Budapest to the Black Sea

Budapest to the Black Sea

Friday, 9 October 2009

The Low Point

The other night in a break between the end of a rehearsal and the start of a lighting session of Turandot at the Coliseum I wandered across Covent Garden to a pub which is not normally full of young people enjoying themselves and which normally has football on telly. I bought a pint and sat down to watch Chelsea against some Cypriot (I think) no hopers in the Champions League. After a few minutes a memory of some events that occurred 40 years ago started to replay in my head, why a single pint of bitter, a bag of peanuts and an early Chelsea goal should have triggered this memory I have no idea. I have never forgotten these events but on the other hand I have not given them a moment’s thought for years, they have remained sandwiched somewhere between childhood holidays and first marriage on the shelves in the stockroom of my consciousness.

So this is a piece about depression and before you click the exit box I should reassure you that it has a happy ending, of sorts, and there are a couple of jokes on the way. If you have never suffered from depression you are lucky, a high percentage of the population will suffer from it at some point in their lives, if you have suffered from depression and come out the other side I salute you and if you are depressed now I don’t suppose that reading this will make the slightest difference and I am sorry for that.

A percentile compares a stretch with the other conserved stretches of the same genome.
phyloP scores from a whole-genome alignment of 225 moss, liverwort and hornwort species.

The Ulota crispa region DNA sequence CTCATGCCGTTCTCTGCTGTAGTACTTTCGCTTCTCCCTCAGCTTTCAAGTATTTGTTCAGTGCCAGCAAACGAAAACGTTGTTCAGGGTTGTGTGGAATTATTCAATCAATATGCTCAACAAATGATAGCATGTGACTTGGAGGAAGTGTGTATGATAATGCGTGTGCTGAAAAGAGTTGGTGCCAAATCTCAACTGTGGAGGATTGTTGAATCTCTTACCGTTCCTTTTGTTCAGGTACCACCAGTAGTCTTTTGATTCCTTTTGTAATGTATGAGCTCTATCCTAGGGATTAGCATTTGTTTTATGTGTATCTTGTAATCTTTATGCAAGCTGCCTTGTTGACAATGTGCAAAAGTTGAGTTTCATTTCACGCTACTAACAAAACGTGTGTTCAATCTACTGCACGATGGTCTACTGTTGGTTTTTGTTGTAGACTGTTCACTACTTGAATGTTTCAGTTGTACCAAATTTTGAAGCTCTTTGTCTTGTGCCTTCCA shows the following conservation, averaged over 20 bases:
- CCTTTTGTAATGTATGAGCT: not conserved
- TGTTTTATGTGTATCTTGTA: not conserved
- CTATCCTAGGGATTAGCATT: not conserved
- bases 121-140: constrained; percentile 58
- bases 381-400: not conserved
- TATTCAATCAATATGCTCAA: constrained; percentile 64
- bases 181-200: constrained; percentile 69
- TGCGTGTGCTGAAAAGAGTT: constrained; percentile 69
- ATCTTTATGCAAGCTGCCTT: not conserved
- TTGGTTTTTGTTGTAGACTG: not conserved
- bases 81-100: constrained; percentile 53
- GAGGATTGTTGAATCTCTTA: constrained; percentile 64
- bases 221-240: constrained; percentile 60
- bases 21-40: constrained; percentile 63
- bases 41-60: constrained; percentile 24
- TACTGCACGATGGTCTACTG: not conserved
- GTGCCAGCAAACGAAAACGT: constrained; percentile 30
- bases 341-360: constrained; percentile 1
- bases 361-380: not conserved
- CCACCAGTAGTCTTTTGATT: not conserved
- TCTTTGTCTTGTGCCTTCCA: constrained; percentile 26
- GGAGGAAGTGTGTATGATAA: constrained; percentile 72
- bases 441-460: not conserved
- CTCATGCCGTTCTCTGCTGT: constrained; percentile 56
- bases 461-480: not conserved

I started to be depressed during my last year at school and continued to be affected with varying degrees of intensity for about two years. I have no idea what caused it, no that’s not quite true, but adolescent depression is common enough, hormonal imbalance may have been the cause and I will leave it at that for now. It is not just feeling gloomy, it is not just feeling ‘a bit blue’; at its worst depression is an almost physical anguish that can leave you literally doubled up on the floor. It can also be a secretive illness that will allow you to function normally, to be a jolly bloke in a pub, to go to lectures and tutorials and no one can tell, no one will notice and you won’t tell them partly because you don’t know what to tell them and partly because you are ashamed. Coupled with depression comes suicide and self harming, though forty years ago ‘self harming’ hadn’t been invented. I think that every would-be suicide has a favoured method of ending it all, my own was wrist slashing with a cut-throat razor, I never thought of suicide by any other means. The idea of waiting in the undergrowth on a railway embankment and stepping out in front of a train, as people do on a regular basis between Wimbledon and Waterloo, was unthinkable. The humiliation of a failed overdose with stomach pumps and so on would be unbearable and jumping off something high never appealed as I have no head for heights.